I’m an engineer. I trained and studied as an engineer. I worked as an engineer. My husband is an engineer. What is my point? Well my point is that I have an engineering mind – I like to solve problems, I like to improve things, I like to find alternative ways of doing things and most of all I like doing it all myself. This may be part of the reason why winter and ice climbing appeal so much to me – gear and glory and all manner of opportunities to utilise an analytical mind.
I post previously about modifying my ice axes to make them a bit more user friendly (primarily when dry tooling) by using self-amalgamating tape to enhance the grip of the shaft. I also promised I would write an update after I had tested the new grips out, and this is it.
My concerns about the tape getting worn and damaged still stand, but don’t feature too highly as an issue as replacing the tape is very simple and inexpensive. Anyway, not only have I tried out the new grip position on the dry tooling board, but I have tried them out on an ice route (see previous post about Aladdin’s Mirror Direct). My observations:
- When dry tooling, the tape provides a much better grip than just the slippery shaft, allowing gloves to ‘stick’ rather than just slide around.
- When ice climbing the grip is likewise improved, which does provide you with additional options for gripping and resting when climbing leashless, especially noticeable when wearing thick gloves (I liked it, lots).
- When out in winter, when it is cold and damp out, you are plunging the axes in snow, using them in ice and just generally getting cold, the tape insulates the shaft and makes the axe much more pleasant to hold (i.e. not freezing cold metal).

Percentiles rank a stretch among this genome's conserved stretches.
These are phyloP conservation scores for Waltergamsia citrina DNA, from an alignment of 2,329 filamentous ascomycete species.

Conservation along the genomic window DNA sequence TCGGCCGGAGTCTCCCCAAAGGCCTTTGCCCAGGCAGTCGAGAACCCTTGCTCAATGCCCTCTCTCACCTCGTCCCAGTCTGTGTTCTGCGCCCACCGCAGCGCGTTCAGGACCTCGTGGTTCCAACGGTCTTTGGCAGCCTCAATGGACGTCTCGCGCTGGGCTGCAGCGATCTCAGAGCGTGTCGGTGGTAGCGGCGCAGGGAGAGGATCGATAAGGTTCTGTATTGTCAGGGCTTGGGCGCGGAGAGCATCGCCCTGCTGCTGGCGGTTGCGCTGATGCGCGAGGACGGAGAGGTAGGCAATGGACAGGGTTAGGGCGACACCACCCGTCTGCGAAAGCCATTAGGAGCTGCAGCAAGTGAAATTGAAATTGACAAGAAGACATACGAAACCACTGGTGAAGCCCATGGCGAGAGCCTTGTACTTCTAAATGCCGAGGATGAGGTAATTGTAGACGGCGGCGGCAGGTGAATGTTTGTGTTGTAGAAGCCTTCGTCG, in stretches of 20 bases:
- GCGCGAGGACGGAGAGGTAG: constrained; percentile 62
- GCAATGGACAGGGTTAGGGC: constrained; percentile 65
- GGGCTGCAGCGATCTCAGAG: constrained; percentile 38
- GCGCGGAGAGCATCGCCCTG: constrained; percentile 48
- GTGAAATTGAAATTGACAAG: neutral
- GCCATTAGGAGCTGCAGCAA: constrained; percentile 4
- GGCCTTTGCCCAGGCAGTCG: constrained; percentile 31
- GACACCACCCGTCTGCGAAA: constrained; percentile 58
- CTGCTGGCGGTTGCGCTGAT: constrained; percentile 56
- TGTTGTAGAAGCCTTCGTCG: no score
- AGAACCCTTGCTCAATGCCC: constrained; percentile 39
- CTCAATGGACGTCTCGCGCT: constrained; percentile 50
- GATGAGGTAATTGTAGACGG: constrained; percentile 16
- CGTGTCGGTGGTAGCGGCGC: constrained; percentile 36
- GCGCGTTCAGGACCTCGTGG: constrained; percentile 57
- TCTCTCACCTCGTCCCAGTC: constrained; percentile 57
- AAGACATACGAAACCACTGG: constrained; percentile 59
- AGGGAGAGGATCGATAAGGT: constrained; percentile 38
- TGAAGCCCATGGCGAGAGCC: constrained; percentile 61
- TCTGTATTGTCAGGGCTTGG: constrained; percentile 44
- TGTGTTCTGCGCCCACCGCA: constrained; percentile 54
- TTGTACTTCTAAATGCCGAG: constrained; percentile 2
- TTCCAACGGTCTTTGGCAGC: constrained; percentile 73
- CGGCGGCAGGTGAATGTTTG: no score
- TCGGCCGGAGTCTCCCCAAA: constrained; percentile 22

The biggest revelation for me was how much more pleasant the axe shaft was to hold with the tape on compared to the bare metal shaft. Holding onto the shaft was like connecting yourself to a heat-sink – the metal is COLD, and as such makes your hands cold, even through gloves. Now, this is all fairly obvious stuff really, but one of those things that I needed to try out and experience to learn the real lessons…
So, some further modification has had me make a ‘third grip position’ with tape, this time at the top of the shaft, not for pulling on in the conventional sense, but to make using the axes in the daggering* position more pleasant and less likely to induce the hot aches.
To say I am pleased with these simple little modifications is an understatement, not only are they hugely effective, but they actually look quite good too (there’s definitely something about tools that look like they’re used and cared for, and that some thought has gone into their use, isn’t there? A bit like the opposite of the ‘all the gear, no idea’ notion).
Notes for those interested in performing similar modifications:
The tape you want is self amalgamating tape, available from places like Maplin or Screwfix. This tape is essentially just a strip of rubber which, when stretched and stuck back onto itself just self-fuses, so there is no adhesive involved to come unstuck when wet or anything like that.
Tips: the classic mistakes people make with this stuff (and having used this type of thing at work for 6 years believe me I’ve seen all kinds of basic errors) are firstly and most embarrassingly, not removing the backing tape and then wondering why it’s not sticking to itself. Give yourself a slap if you do this. Secondly, the other classic error is to simply stick the stuff directly onto itself without tensioning and stretching it – the tape is springy rubber and you need to stretch it out as you apply it (stretch it as much as you like, just don’t snap it), so that the elastic pull creates a sort of tensioned fusing joint where it contacts itself. Remember this tape has no glue and so it does not stick to things – you need to tape it to itself for it to stick.
If you use quite a thin tape (such as the type available from Maplin), you need a minimum to two layers of tape otherwise it will simply be too flimsy. You may even want 3 or 4 layers depending on what you are doing and the use and wear it’s going to take.
*daggering – holding the axe at the top of the shaft, just beneath the head and stabbing the pick directly into the slope, not swinging it from the handle. This is a technique used on easier angled snow and ice slopes.